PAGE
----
Tuesday, 18 September 2012


“We will open the book. Its pages are blank. We are going to put words on them ourselves. The book is called Opportunity and its first chapter is New Year's Day.” - Edith Lovejoy Pierce

The Jewish New Year or Rosh Hashanah is a high Holy Day as it is regarded as the birthday of creation. In 2012 Rosh Hashanah began in the evening of Sunday, 16 September 2012, and ended in the evening of Tuesday, 18 September 2012. Rosh Hashanah is also a day of memorial, recalling to mind personal acts and reviewing events occurring since the beginning of time. Synagogue services express hope for the future and feature the story of Abraham’s intended sacrifice of Isaac. God’s providence is commemorated by the blowing of the ceremonial ram’s horn, the shofar.

At home, special prayers are recited for a good year ahead and wishes are pronounced over an apple dipped in honey, with the intention being for the year to be as sweet.  Special round, smooth loaves of bread are baked symbolising the smooth and prosperous New Year to be.  Orthodox Jews observe the festival for two days. The holiday also marks the start of the Ten Days of Repentance.  Sabbath-like restrictions on work for both days (today and tomorrow) in both Israel and the Diaspora.

Rosh Hashanah meals usually include apples and honey, to symbolise a sweet new year. Other foods with a symbolic meaning may be served, depending on local minhag (“custom”), such as the head of a fish (to symbolize the “head” of the year). The Sephardi and Mizrahi communities hold a “Rosh Hashanah seder” during which blessings are recited over a variety of symbolic dishes. The blessings start with the phrase “Yehi ratzon”, meaning “May it be thy will”. In many cases, the name of the food in Hebrew or Aramaic represents a play on words or pun. The Yehi Ratson platter may include apples (dipped in honey, baked or cooked as a compote called mansanada); dates; pomegranates; black-eyed peas; pumpkin-filled pastries called rodanchas; leek fritters called keftedes de prasa; beets; and a whole fish with the head intact. It is also common to eat stuffed vegetables called legumbres yaprakes.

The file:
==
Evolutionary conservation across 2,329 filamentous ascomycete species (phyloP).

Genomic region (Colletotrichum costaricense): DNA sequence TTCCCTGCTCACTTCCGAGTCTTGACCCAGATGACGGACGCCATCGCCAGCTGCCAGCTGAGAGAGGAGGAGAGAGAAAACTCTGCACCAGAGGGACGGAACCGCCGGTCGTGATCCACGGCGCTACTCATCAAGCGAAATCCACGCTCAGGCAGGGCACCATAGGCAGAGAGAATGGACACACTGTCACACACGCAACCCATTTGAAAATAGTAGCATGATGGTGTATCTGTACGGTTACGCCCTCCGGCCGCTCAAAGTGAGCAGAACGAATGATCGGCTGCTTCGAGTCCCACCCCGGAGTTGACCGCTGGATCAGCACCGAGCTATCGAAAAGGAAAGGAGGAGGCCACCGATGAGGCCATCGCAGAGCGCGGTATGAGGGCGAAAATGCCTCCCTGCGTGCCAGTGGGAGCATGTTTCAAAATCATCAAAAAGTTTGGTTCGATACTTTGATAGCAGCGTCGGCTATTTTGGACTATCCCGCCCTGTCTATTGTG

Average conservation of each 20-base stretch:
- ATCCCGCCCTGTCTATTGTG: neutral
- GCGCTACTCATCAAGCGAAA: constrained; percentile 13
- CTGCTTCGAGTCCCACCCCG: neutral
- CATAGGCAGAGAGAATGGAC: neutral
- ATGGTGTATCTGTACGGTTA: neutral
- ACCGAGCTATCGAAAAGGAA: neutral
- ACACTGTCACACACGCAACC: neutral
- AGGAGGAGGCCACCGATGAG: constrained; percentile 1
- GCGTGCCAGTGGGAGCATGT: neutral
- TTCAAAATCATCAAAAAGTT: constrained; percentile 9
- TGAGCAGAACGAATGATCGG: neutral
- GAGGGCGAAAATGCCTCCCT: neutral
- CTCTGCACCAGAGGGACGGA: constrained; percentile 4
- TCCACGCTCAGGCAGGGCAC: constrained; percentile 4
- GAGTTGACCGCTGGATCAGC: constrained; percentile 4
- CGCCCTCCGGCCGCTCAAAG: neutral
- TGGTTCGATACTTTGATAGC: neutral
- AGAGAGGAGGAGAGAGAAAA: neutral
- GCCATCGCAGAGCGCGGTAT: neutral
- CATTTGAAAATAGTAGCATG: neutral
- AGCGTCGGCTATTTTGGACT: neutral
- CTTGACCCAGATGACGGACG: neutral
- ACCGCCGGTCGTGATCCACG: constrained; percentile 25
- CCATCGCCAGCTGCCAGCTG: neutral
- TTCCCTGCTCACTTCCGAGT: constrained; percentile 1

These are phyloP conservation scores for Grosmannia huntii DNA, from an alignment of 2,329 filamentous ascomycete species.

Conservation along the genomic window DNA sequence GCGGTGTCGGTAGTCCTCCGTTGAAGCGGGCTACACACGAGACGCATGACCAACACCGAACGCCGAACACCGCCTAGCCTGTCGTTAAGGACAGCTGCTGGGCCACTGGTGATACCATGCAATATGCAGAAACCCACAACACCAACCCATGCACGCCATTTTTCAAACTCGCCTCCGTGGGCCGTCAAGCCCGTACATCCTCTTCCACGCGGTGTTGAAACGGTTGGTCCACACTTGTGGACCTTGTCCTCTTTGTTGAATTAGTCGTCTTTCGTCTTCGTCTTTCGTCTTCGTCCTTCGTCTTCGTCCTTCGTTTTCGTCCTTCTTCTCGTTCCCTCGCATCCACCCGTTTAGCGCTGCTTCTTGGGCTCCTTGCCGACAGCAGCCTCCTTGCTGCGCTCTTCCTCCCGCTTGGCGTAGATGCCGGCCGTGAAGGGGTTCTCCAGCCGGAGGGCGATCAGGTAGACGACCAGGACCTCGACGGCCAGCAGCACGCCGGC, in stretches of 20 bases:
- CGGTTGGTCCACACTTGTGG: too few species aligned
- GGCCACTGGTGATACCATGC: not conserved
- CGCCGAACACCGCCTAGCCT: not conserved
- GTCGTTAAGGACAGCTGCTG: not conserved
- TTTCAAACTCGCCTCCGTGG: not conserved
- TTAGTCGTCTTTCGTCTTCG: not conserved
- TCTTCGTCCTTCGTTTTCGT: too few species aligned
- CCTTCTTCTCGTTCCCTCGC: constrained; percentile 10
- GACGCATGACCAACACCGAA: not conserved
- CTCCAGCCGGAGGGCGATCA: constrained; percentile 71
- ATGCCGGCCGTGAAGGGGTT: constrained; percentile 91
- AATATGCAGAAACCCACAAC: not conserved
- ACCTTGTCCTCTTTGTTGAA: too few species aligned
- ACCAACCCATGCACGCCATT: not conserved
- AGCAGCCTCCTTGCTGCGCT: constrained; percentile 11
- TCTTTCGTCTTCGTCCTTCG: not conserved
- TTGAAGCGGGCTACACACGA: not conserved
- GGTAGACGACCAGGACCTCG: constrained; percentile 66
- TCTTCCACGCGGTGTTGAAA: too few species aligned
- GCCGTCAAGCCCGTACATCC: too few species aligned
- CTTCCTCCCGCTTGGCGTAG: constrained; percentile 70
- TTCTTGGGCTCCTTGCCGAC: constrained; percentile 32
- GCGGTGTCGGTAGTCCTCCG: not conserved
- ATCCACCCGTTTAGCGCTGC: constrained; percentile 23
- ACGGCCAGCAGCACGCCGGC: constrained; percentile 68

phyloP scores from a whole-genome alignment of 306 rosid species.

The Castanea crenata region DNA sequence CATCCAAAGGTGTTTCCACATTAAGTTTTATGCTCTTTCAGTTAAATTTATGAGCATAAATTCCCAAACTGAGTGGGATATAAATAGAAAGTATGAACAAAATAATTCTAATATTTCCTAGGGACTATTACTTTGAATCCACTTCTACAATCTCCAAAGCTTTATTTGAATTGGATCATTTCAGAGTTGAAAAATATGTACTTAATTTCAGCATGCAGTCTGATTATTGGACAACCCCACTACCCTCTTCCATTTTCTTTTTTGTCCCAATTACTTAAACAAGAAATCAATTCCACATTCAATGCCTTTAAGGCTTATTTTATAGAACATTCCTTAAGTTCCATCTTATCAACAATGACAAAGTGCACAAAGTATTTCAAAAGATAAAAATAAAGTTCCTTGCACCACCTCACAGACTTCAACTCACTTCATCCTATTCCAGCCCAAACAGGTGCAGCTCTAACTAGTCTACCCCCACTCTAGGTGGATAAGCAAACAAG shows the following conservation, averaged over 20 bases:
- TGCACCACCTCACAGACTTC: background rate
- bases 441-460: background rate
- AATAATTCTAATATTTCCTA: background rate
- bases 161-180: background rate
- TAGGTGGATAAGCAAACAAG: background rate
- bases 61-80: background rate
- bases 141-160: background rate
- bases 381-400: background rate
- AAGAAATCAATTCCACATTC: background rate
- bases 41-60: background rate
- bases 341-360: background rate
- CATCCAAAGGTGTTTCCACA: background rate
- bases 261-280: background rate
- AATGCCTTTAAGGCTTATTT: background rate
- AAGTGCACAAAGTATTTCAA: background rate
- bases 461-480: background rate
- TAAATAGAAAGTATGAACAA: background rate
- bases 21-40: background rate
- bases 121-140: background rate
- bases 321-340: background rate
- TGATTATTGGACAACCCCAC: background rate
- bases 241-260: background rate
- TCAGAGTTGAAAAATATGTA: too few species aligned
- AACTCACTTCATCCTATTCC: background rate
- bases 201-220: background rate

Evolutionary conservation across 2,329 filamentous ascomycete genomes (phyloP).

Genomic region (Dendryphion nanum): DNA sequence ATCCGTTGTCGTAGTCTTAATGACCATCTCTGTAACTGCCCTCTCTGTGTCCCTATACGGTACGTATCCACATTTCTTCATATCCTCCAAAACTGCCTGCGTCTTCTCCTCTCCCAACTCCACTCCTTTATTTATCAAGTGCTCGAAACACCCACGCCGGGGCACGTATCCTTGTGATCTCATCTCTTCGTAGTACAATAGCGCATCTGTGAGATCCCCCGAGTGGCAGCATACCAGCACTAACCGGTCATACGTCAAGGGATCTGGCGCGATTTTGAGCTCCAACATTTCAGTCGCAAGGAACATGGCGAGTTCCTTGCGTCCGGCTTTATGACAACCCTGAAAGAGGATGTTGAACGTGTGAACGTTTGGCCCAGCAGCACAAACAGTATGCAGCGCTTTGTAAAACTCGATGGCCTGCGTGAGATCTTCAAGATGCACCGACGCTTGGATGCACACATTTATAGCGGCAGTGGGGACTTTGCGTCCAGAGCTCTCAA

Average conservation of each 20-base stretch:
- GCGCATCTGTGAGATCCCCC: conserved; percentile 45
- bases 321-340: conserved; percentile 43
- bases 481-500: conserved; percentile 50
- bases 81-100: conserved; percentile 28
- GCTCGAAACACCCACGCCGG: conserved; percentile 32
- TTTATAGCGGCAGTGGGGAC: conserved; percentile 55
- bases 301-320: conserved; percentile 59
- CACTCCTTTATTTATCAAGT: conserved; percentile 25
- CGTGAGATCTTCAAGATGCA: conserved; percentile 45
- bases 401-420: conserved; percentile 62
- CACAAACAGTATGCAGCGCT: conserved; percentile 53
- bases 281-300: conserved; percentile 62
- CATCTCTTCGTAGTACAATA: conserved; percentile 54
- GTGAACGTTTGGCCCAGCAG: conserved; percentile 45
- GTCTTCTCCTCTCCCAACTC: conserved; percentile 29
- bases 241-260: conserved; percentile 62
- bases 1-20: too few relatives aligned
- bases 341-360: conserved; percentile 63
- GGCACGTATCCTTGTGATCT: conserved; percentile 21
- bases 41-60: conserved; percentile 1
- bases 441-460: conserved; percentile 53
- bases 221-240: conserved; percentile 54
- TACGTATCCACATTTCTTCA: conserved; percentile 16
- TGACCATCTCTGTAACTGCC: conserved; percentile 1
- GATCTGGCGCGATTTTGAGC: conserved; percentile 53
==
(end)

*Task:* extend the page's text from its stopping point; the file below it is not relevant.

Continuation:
Some of the symbolic foods eaten are dates, black-eyed peas, leek, spinach and gourd, all of which are mentioned in the Talmud. Pomegranates are used in many traditions, to symbolise being fruitful like the pomegranate with its many seeds. The use of apples and honey, symbolising a sweet year, is a late medieval Ashkenazi addition, though it is now almost universally accepted. Typically, round challah bread is served, to symbolize the cycle of the year. Gefilte fish and Lekach are commonly served by Ashkenazic Jews on this holiday. On the second night, new fruits are served to warrant inclusion of the shehecheyanu blessing.

Happy New Jewish Year to all readers of this blog who celebrate this holiday!

No comments:

Post a Comment